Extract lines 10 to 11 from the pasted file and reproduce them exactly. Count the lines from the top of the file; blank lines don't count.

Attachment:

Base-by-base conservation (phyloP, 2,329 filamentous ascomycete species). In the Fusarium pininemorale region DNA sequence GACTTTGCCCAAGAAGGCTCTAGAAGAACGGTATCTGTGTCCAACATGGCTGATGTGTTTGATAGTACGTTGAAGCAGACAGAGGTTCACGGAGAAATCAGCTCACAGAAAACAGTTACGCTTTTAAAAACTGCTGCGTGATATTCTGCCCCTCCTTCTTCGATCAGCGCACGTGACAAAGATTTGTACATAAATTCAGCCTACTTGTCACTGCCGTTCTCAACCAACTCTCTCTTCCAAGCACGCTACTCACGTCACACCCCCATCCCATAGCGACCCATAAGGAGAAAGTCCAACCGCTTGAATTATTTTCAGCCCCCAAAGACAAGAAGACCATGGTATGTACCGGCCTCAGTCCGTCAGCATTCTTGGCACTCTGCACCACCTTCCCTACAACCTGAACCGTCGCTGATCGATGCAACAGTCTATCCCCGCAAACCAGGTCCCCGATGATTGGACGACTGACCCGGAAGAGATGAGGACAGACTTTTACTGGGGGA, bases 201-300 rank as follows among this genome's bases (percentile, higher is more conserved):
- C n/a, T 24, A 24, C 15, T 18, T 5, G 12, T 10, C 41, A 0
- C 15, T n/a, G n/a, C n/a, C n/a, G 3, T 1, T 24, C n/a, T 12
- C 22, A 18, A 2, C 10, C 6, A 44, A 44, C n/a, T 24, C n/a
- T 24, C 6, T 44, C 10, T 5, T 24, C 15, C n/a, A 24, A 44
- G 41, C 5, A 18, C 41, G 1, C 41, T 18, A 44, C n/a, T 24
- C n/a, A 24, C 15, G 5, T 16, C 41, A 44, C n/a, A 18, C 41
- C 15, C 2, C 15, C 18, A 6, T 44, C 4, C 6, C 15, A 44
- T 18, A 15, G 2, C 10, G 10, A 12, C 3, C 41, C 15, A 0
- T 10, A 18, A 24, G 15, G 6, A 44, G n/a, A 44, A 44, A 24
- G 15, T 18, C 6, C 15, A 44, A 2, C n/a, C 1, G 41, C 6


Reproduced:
- T 10, A 18, A 24, G 15, G 6, A 44, G n/a, A 44, A 44, A 24
- G 15, T 18, C 6, C 15, A 44, A 2, C n/a, C 1, G 41, C 6